In an Adweek magazine feature story this week about Facebook’s and Google’s metrics issues, Treasure Data CMO Kiyoto Tamura offered what seemed like a novel idea. What if Twitter, Snapchat and Pinterest joined up in a consortium—perhaps with either the Advertising Research Foundation or the Interactive Advertising Bureau at their side—to establish common ad metrics?
“I almost feel like if the smaller players in the market could work together to create a more open consumer data access model, they might be able to challenge the dominance of Facebook and Google,” Tamura said.
We thought that it was worth asking around about that concept, so we contacted a few industry players to see if they were on the same page as Tamura. There is a white-hot pursuit of cord cutters that factors into digital companies’ renewed obsession with performance stats. And, after all, there are a ton of digital ad dollars—$83 billion in 2017, per eMarketer—at stake that could instead go to Google and Facebook’s smaller challengers. (The two behemoths, with their auxiliary properties such as YouTube and Instagram, respectively, are poised to nab up to 60.4 percent of the space, or roughly $50.1 billion.)
Twitter, Snapchat and Pinterest agreeing on metrics “would go a long way towards trust and partnership, which would ultimately make it easier to spend on the platforms,” said Ian Schafer, founder and chairman, Deep Focus. “It might make sense … to align on a core set of metrics, or at least definitions, that will help advertisers compare performance across platforms.”
Indeed, digital platforms are at odds over—as just one example—whether a video view equals three seconds or less or, on the other extreme, a full video consumed. The Media Ratings Council and IAB have tried to help the platforms become more attractive by creating standards, but industry players generally agree that not enough has been accomplished on that front.
“Ad products on different platforms tend to be unique to those platforms…but we really do need to have agreement on something as simple as what a video view is,” Schafer said. “The more variable definitions are the more obfuscation and less trust there will be. I’ve worked on and in working groups who have aimed to do this outside the big players, and it can really help move the ball forward.”
The Deep Focus exec also said there was probably only a small chance that Twitter, Snapchat and Pinterest would work together in such a capacity. “Opening up means conceding some of their uniqueness,” he said. “Ultimately, this could be a good thing and raise the tide for all the ships. The chance is always that the pie gets bigger without their slices getting bigger with it. It’s that fear alone that may prevent everyone from coming to the table. It’s the ad equivalent of the [European Union].”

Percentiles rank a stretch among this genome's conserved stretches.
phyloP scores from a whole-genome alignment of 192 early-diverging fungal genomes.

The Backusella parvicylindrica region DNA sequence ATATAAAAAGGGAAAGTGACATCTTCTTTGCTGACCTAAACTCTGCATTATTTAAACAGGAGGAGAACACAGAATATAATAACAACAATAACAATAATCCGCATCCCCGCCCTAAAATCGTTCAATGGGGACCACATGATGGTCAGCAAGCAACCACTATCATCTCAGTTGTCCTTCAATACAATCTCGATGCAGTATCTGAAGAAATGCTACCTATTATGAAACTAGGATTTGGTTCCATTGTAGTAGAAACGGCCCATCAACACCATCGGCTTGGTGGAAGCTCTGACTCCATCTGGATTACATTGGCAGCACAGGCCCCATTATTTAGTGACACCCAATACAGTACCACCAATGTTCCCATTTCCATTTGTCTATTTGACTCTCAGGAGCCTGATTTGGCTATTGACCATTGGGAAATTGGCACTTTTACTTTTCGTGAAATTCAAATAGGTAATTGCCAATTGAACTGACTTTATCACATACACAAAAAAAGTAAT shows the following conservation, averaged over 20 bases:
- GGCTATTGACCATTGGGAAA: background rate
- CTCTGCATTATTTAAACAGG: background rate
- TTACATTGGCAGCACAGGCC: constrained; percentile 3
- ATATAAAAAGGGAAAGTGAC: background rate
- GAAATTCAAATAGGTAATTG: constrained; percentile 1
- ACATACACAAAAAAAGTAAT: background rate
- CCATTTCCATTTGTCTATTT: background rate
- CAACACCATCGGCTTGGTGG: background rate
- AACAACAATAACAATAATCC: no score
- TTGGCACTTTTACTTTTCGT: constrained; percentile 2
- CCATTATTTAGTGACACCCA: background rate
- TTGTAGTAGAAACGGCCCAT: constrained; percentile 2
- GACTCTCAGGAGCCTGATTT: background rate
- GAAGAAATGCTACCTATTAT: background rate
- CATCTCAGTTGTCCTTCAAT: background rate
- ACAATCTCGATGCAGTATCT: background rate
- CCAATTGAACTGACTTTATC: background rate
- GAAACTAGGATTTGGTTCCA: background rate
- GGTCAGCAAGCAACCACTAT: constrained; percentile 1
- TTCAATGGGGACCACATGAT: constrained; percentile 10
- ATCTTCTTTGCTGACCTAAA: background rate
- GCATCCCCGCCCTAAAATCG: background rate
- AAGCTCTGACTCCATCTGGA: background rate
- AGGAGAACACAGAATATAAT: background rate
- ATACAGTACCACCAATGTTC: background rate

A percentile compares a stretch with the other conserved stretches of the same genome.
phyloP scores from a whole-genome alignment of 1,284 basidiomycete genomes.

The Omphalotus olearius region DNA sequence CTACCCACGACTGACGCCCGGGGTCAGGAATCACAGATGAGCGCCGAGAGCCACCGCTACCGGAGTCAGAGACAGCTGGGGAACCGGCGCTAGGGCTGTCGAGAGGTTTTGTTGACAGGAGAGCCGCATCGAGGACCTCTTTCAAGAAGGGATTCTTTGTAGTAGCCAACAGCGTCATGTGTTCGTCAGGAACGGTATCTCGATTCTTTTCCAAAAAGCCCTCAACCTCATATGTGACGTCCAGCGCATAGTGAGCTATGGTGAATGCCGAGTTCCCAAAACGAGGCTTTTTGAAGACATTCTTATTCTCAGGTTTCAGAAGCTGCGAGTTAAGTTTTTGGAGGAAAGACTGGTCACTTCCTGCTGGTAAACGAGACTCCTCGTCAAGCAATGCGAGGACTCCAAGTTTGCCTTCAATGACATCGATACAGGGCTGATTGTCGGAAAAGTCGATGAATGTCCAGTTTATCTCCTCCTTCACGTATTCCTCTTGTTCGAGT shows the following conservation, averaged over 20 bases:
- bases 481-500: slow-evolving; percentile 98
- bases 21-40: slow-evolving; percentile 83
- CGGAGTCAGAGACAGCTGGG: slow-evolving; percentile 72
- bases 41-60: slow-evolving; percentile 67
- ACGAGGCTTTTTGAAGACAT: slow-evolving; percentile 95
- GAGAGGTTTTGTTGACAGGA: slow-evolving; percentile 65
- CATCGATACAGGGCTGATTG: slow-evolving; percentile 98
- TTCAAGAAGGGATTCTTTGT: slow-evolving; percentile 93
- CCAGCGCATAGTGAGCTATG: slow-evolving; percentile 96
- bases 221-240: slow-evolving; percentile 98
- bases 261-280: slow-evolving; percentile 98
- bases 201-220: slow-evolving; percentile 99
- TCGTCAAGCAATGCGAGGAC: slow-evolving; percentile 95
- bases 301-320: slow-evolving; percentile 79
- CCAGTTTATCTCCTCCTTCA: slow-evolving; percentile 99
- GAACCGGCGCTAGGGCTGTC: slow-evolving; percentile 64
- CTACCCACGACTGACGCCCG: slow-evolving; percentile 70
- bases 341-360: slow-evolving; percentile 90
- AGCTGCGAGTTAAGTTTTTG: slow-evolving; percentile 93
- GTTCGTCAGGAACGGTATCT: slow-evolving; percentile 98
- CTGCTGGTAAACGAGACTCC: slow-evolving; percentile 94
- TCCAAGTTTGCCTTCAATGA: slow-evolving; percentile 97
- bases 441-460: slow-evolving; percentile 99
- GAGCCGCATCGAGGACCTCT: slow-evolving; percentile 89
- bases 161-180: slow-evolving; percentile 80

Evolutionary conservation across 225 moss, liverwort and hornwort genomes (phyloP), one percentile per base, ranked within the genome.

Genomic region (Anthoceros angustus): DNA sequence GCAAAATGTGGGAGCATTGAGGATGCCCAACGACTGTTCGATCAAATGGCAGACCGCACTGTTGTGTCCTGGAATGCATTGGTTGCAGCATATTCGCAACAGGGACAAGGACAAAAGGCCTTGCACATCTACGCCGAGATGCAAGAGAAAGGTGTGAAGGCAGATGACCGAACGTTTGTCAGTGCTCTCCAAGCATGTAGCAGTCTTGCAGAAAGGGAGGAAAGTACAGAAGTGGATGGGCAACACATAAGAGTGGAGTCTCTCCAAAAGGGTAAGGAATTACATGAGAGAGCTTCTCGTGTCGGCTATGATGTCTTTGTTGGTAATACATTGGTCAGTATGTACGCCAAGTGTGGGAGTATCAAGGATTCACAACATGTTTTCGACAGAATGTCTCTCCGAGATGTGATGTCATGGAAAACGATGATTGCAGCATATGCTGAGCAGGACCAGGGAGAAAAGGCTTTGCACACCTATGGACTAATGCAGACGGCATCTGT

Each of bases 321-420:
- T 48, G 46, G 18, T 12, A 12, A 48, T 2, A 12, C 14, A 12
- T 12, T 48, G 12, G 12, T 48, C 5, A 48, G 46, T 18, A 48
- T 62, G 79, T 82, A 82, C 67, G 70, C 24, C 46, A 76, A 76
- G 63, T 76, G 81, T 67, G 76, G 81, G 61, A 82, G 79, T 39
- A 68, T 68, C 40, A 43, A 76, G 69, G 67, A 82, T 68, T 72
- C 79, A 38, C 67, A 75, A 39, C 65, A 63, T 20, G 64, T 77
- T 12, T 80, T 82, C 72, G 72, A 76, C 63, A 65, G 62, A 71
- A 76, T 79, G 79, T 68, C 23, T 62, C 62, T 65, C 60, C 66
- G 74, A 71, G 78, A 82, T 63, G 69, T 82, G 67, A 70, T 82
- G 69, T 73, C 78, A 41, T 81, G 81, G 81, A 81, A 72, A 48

Other players were more skeptical.
“Impressions might be the simplest metric for each, but all engagements are so specific to the type of platform and the audience,” said Lizzy Moore, an independent digital media buyer. “Metrics for Snapchat aren’t going to be comparable to someone who is 50 years old using Facebook. I think each platform should have their own set of benchmarks, and advertisers or agencies can decide how they want to use that data in-application to their campaigns or projections.”
Carly Costantino, SapientRazorfish’s senior media director, agreed.
“Although it would be great to have consistency in the marketplace and standard benchmarks to measure success, I think it would be difficult with these particular platforms to create a common metric, given their unique social experience, [such as] pinning, filters, tweets, emojis,” Costantino said. “They all have their own way of expression and engaging an audience.”
Twitter, Pinterest and Snapchat didn’t offer comment for this story.
Kevin Lange, svp of platforms at Engine Media, gave a nuanced response to the question of whether Treasure Data’s Tamura was onto something brilliant or just serving up a pipe dream.
“Chasing a dream of data uniformity is a distraction from the more pressing issue,” he said. “Nonuniformity can be managed and embraced when we have trust in our ad data that enables fair measurement of value. In contrast, if we can’t trust that a platform-reported, three-second view correctly indicates an ad viewed for three seconds, how do we even begin to value it? Once trust is lost, the whole system is at risk of collapse.”
But the dream may not be dead on arrival, Lange added.
“Advertisers should not only chase but demand the dream where we can safely restore our trust in data from seller platforms,” he said. “Platforms partnering in good faith with trade [organizations] is at least a first step to ensuring that trust doesn’t become a pipe dream as well.”